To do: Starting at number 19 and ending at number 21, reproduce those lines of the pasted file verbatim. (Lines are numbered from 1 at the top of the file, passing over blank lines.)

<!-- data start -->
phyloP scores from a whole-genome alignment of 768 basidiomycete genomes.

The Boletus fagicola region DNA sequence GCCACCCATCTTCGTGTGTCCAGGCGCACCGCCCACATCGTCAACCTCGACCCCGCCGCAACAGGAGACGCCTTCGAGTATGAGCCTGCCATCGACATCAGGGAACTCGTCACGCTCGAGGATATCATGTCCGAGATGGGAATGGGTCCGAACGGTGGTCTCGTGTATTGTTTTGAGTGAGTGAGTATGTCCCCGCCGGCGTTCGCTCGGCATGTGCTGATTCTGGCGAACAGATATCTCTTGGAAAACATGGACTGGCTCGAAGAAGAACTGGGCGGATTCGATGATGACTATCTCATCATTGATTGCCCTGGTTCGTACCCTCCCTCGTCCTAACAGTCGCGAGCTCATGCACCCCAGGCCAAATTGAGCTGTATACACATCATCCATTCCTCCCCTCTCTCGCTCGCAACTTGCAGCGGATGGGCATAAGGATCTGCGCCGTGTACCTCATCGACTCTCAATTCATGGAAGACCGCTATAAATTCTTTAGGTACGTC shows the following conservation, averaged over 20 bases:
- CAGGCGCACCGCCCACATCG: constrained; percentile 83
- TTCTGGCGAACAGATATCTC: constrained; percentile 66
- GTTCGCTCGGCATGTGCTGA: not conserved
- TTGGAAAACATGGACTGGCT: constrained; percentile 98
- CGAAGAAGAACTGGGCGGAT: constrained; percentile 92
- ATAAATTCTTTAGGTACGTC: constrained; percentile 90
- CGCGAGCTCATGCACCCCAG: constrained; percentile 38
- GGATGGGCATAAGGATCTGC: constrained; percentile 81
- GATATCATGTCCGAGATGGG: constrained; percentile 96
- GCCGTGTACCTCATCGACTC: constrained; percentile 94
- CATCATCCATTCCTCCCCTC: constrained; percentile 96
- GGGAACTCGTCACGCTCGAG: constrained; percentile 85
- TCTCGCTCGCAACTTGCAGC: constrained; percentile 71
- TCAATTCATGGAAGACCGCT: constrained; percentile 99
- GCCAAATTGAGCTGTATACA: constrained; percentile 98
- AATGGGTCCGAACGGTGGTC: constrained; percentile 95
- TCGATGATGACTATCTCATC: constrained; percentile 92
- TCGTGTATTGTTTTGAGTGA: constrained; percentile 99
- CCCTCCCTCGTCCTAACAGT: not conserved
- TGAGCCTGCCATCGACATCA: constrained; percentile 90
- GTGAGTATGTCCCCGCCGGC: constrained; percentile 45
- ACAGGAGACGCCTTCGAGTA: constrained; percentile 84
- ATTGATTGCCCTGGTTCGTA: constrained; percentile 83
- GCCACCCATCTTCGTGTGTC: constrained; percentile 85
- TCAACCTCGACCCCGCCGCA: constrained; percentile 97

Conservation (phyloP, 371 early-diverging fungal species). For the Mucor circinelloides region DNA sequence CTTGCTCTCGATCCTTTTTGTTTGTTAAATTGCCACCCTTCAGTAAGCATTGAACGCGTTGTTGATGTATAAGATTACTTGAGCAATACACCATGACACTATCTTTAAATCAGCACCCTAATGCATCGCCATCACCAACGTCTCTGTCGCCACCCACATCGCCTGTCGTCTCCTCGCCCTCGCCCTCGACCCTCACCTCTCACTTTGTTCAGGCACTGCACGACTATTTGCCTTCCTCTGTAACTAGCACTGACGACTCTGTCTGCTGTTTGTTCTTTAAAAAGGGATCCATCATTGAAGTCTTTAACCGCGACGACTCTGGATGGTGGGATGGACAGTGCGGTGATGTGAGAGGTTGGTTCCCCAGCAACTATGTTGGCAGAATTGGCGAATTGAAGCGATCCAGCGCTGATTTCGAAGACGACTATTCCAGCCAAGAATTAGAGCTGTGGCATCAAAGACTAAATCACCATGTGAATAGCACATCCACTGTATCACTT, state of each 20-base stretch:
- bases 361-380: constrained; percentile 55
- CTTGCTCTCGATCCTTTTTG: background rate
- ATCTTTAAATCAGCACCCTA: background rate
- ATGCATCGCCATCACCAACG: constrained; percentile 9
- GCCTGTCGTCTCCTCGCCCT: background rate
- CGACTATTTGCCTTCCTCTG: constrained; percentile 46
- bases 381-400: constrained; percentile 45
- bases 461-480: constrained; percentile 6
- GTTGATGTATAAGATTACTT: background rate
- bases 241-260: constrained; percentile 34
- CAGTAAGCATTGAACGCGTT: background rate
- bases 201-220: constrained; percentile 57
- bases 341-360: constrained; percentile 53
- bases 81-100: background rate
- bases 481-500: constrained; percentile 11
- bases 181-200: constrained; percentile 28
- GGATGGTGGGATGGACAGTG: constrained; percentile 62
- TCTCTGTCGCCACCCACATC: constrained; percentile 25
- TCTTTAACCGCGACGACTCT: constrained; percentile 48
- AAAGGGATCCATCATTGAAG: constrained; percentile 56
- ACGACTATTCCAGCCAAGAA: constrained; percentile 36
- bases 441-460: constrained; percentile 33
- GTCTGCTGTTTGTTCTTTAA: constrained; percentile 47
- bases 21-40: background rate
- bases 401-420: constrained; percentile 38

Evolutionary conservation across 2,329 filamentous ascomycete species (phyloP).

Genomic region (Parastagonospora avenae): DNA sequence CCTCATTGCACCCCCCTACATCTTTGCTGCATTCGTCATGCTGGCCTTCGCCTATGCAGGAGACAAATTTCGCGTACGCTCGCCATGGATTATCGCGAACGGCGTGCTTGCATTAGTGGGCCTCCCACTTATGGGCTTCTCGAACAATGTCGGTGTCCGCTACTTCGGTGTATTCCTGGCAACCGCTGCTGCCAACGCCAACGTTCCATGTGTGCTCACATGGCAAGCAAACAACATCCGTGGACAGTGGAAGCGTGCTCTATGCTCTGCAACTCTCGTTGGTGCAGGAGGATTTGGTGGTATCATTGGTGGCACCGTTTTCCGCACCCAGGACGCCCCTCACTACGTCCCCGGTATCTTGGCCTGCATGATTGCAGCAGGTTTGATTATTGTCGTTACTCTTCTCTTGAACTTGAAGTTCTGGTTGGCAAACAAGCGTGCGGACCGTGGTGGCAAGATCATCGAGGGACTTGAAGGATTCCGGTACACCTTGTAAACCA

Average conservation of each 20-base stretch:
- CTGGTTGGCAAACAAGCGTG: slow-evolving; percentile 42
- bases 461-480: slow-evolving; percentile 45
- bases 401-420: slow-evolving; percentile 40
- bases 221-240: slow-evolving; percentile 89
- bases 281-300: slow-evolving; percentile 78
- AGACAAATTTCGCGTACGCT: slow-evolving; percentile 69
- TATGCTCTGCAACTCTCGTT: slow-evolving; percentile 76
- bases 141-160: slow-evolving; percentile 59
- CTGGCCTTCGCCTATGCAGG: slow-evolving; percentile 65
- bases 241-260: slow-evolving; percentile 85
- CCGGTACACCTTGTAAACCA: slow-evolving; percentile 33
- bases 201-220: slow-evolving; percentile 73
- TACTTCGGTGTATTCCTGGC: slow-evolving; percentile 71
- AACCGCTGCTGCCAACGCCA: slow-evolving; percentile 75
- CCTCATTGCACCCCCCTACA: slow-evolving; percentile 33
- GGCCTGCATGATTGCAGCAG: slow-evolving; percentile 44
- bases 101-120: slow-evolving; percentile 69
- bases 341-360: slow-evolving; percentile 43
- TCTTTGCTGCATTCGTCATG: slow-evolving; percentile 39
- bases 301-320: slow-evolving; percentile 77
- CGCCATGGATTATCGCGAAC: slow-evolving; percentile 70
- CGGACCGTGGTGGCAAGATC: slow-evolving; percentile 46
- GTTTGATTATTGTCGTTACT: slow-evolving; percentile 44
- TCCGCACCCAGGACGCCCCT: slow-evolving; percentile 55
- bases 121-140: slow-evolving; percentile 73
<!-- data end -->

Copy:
- TCGATGATGACTATCTCATC: constrained; percentile 92
- TCGTGTATTGTTTTGAGTGA: constrained; percentile 99
- CCCTCCCTCGTCCTAACAGT: not conserved